It Must Be Good Television Since…

The majority of television has gained the ability to appeal to the masses and create an even playing field for everyone to enjoy the shows presented. However, although people have a mixed bag of television likes, there is still somewhat of a hierarchy in taste for consumers of this medium. Those who watch reality television or have that “guilty pleasure” show (Here Comes Honey Boo or The Bachelor) are instantly put into a lower rung on the hierarchy. These shows are typically cheap to produce and have are viewed to have little artistry and social commentary to give the consumers. As television becomes more appreciated for its stories and aesthetics, the viewers of lowbrow media have their voices removed from the legitimization of television shows because they are now viewed as socially narrow minded and have little appreciation for “true art.” Those that do not view low brow text put themselves socially above those that do view this text and in turn put the shows they like to watch on this unattainable pedestal.

Independent shows or texts are often placed on this pedestal of true quality and is considered legitimate art because of the content presented and for the aesthetics. These materials often have a specific or controversial social commentary that it is trying to make and so the audience needs to have a clear understanding or knowledge of the point trying to be made. The  independent category usually shows an aspect of education. If educated and respected people praise a piece of work  for its artistry and quality, then it must be of some value to our society. Though we may not fully understand why it it praised, people want to show that they understand a higher or more thought-provoking subject in order to boost their own standings within society.

In the work Legitimating Television by Mike Newman and Lawrence Levine, Levine mentions that art is transformed into something high brow as soon as someone decides the art is “esoteric”, and those who once enjoyed it or understood it are now ostracized by it. I believe this is a good point by Levine, because things like Shakespeare were a common art during its day where the masses could appreciate and enjoy it; however, art changes with the times and the culture, so as culture and language changed over time, Shakespeare became the unattainable to the masses and viewed as a legitimate and essential part to the study of literature. The same concept can be applied to television. A show can be made with a certain generation in mind and it is praised during its time, but as things change the show becomes lost on younger or older generations. A show can be accessible in content, but becomes esoteric based on the cable channel it is put on (HBO, Showtime, etc). Since many people don’t have access to these stations, the work is immediately put out of reach. Another type of esoteric television can be things like the History Channel, where the content can be accessed but the information being given is not relatable with the masses because they have little knowledge or interest in the subject. A show I believe is a good example of esoteric television would be Game of Thrones. Game of Thrones is praised as one of the best shows on television and has a massive cult following making the show truly seem to be a legitimate work of art; however, to those that don’t have HBO, this show a bit out of reach, considering it is not on Netflix. The content is somewhat over the top for many (sex, violence, etc) and the time period in which it is set can be inaccessible to many. Another example could be Doctor Who.  A show that has a great cult following, the content and fandom of the show can scare off a lot of people. Since it is sci-fi, the content is somewhat of a reach and they perhaps feel as though they cannot watch the show unless they become as committed to the show as the rest of the fans.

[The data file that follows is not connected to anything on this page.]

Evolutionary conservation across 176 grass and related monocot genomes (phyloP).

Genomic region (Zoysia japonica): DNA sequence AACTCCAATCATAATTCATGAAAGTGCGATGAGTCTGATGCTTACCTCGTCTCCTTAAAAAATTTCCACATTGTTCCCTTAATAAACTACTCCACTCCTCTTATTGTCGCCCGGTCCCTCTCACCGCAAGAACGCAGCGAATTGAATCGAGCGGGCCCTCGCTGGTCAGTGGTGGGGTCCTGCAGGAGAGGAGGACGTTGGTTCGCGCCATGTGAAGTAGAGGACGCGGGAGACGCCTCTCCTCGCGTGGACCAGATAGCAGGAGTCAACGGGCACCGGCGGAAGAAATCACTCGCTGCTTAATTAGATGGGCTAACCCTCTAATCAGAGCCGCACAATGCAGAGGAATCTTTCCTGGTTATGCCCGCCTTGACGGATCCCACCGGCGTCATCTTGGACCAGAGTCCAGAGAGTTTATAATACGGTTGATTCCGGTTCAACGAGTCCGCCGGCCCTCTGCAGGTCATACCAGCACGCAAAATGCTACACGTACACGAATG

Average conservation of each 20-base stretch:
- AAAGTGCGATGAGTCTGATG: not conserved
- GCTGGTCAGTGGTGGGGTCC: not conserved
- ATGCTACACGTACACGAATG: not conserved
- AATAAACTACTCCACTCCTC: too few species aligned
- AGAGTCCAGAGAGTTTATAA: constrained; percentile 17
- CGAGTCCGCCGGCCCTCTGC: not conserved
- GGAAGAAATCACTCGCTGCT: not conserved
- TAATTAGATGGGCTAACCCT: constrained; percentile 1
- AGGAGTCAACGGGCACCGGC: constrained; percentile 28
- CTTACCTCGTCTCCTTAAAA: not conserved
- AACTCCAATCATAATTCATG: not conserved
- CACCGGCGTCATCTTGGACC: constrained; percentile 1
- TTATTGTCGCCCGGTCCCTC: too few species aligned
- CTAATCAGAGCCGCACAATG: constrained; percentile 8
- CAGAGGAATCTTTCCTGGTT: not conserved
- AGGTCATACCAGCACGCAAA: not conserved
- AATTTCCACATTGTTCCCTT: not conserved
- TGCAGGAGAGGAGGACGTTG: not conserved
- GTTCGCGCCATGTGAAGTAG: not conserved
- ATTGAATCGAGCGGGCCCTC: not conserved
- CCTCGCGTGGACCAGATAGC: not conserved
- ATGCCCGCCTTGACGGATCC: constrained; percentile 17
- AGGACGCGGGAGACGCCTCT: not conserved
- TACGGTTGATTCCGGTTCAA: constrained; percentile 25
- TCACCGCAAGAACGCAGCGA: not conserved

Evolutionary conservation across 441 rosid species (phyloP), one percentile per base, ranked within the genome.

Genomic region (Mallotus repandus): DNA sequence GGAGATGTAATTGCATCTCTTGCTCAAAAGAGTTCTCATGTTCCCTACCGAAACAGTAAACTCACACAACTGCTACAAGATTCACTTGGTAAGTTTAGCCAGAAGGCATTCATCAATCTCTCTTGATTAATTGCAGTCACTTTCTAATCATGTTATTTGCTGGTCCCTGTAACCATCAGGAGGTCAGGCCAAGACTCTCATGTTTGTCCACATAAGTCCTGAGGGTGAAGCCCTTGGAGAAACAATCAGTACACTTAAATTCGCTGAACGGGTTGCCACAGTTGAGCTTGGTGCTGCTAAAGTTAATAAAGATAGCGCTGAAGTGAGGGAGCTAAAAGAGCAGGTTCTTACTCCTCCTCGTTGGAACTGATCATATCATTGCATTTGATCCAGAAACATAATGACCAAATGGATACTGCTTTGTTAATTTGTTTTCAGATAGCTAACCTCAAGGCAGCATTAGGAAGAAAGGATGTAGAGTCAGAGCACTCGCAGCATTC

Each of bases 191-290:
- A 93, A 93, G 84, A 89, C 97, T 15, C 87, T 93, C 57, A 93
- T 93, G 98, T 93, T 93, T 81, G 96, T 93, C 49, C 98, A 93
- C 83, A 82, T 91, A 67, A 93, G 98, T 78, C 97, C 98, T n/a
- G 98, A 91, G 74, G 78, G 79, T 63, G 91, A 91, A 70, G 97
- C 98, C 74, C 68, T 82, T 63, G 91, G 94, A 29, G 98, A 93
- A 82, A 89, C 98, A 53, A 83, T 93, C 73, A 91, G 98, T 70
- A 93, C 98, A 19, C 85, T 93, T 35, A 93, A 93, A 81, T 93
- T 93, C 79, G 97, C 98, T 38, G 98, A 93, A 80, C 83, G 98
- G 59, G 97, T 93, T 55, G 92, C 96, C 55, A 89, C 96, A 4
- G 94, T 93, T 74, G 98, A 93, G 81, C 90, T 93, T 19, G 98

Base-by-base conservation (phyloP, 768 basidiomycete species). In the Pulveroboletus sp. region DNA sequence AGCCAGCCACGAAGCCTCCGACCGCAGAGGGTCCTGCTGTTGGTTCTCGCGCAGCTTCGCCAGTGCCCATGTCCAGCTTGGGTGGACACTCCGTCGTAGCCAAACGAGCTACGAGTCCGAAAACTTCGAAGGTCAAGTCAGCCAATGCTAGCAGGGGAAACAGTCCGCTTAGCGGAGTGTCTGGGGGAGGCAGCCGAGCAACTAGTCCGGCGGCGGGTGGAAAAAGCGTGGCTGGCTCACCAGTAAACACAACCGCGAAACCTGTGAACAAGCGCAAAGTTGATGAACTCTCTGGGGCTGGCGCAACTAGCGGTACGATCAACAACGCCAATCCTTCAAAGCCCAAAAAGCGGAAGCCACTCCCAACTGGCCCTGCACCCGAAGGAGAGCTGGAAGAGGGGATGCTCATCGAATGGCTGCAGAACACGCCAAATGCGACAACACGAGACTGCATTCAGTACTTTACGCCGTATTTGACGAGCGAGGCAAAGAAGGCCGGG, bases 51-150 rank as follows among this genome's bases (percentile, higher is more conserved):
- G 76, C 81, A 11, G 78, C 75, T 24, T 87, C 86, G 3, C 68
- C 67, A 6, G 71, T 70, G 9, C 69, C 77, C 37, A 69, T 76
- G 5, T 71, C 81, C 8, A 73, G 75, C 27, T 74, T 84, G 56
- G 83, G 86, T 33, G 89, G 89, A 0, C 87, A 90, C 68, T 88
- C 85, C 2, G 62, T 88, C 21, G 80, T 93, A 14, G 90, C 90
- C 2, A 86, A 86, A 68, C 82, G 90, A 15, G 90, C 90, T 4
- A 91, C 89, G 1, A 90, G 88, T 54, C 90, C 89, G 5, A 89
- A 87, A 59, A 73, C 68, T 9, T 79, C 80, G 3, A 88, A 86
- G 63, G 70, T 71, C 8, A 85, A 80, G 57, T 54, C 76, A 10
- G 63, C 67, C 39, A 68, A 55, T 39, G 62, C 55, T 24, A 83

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2 thoughts on “It Must Be Good Television Since…

  1. Awesome post. I liked your example of Game of Thrones as esoteric television. There seems to be a connection between what is defined as “esoteric” and the strange cult following sort of structure that is associated with it. It is interesting to me that me being a part of this cult, forces me to use HBO Go. This makes it easier to see how this sort of media text isn’t always easily accessible.

  2. I really like how you brought back the idea that you can use your knowledge of popular art/culture to raise your status and tied it into television. Do you think this is why less accessible works are seen as art, because of the limited number of people with the time and ability to see them?

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